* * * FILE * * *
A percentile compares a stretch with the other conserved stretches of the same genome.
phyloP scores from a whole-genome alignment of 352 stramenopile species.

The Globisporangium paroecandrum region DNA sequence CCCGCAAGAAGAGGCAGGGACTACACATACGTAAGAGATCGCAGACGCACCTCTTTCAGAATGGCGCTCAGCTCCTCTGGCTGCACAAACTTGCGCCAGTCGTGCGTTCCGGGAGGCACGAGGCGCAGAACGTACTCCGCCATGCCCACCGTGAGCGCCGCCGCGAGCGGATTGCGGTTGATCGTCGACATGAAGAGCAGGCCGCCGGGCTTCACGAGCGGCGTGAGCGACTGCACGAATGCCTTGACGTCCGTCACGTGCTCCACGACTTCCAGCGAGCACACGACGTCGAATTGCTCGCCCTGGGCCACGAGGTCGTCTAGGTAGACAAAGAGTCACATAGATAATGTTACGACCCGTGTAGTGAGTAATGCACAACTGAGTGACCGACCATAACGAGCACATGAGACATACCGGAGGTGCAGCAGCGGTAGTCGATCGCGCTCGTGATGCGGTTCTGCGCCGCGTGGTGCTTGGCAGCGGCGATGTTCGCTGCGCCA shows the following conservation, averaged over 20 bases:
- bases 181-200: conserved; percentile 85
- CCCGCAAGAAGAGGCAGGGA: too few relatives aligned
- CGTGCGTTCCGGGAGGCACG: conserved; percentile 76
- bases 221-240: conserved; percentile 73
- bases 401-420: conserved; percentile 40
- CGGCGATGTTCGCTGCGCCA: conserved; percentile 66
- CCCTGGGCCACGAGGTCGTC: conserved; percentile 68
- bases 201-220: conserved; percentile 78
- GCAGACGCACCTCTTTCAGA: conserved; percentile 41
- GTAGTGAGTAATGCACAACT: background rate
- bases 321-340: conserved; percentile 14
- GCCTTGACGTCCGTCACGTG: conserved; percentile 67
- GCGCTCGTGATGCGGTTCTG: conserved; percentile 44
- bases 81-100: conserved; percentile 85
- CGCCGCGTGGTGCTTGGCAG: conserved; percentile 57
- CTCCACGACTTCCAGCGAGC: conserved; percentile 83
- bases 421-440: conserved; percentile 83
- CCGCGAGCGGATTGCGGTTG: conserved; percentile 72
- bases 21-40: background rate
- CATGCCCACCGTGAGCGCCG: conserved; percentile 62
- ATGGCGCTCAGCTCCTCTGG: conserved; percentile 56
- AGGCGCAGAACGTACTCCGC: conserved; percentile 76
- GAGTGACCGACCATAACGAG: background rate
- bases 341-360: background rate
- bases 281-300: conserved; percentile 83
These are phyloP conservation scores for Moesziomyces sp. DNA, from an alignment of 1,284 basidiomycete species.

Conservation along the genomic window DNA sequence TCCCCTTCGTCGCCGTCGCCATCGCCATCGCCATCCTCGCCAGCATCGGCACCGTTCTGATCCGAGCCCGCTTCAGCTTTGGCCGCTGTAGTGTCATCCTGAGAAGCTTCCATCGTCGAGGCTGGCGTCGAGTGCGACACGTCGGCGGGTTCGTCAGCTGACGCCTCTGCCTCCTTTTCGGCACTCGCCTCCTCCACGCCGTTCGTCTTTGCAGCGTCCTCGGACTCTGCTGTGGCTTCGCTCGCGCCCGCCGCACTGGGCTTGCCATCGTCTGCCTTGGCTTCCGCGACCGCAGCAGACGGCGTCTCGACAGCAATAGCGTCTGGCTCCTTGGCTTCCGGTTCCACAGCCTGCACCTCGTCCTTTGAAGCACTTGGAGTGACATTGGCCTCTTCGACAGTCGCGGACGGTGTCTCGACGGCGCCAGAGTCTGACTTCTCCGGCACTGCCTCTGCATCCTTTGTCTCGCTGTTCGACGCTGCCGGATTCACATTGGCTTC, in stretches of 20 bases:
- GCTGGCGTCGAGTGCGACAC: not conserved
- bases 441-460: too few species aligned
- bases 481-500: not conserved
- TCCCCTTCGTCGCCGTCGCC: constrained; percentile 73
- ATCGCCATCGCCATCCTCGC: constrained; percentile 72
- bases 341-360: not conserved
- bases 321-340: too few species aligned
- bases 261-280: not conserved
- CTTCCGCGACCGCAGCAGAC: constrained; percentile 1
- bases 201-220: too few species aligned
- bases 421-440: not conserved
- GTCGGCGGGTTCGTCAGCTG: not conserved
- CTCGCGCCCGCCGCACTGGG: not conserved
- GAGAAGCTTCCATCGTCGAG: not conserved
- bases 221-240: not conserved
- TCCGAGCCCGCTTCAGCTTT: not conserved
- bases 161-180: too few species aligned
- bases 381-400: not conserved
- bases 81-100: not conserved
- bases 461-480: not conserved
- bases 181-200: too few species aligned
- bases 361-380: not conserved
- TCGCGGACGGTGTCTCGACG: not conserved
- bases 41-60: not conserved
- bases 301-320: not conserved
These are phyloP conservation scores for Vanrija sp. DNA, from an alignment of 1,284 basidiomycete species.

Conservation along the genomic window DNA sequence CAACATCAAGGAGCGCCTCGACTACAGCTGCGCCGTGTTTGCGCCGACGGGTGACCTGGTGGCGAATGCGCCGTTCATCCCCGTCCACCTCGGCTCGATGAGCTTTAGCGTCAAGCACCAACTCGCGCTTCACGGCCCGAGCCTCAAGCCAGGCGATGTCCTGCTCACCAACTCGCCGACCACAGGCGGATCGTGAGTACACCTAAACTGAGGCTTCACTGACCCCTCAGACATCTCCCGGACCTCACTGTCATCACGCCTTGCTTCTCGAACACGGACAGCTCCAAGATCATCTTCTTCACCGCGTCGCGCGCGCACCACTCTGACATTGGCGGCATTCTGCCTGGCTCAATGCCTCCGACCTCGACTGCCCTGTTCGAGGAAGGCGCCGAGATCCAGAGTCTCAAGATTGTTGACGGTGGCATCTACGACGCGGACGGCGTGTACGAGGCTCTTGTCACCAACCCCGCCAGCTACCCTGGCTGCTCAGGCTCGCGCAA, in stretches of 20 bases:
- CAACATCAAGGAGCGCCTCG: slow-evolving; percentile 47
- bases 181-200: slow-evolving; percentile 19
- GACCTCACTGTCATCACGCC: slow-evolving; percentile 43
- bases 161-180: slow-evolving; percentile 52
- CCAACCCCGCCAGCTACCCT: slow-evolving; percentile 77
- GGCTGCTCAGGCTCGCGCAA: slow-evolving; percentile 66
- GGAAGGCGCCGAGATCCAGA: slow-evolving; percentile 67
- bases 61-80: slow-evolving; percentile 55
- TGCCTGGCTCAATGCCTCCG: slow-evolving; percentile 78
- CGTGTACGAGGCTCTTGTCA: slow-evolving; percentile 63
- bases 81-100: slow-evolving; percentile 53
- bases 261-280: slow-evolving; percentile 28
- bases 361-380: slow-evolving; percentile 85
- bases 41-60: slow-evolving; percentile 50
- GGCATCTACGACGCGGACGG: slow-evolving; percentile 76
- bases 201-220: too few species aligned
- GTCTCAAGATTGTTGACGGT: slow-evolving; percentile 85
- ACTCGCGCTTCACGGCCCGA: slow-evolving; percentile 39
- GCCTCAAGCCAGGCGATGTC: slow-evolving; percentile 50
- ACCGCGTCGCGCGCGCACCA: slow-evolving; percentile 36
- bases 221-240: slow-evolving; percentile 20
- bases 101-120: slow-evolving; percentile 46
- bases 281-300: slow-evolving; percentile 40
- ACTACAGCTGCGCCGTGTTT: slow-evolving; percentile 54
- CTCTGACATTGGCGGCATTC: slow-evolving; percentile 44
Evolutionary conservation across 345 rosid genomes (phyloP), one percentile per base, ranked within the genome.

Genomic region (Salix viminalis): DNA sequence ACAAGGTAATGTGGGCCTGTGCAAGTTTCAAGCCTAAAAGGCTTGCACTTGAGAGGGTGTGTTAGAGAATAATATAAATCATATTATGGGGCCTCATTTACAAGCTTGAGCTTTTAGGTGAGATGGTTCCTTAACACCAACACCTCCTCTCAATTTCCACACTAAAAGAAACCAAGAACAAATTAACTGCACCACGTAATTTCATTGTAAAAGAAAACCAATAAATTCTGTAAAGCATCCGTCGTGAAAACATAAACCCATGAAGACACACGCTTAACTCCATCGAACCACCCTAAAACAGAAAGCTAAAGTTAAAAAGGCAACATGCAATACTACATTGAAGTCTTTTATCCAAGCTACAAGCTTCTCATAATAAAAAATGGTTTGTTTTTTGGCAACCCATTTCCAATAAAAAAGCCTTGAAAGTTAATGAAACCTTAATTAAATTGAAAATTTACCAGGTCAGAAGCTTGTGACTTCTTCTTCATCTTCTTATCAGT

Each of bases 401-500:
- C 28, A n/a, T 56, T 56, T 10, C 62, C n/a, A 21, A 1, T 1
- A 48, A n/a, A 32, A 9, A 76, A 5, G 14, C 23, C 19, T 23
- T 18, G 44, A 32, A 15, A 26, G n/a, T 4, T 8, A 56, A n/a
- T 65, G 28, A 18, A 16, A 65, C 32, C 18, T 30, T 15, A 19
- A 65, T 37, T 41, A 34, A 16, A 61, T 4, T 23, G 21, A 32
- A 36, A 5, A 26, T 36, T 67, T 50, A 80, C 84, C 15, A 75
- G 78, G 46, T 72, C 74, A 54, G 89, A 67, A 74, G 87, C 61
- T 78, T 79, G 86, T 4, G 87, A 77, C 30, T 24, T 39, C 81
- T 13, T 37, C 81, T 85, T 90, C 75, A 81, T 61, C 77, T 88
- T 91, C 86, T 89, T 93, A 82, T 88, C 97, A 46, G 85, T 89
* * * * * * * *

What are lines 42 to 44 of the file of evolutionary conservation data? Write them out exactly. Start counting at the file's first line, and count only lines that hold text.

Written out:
- GTCGGCGGGTTCGTCAGCTG: not conserved
- CTCGCGCCCGCCGCACTGGG: not conserved
- GAGAAGCTTCCATCGTCGAG: not conserved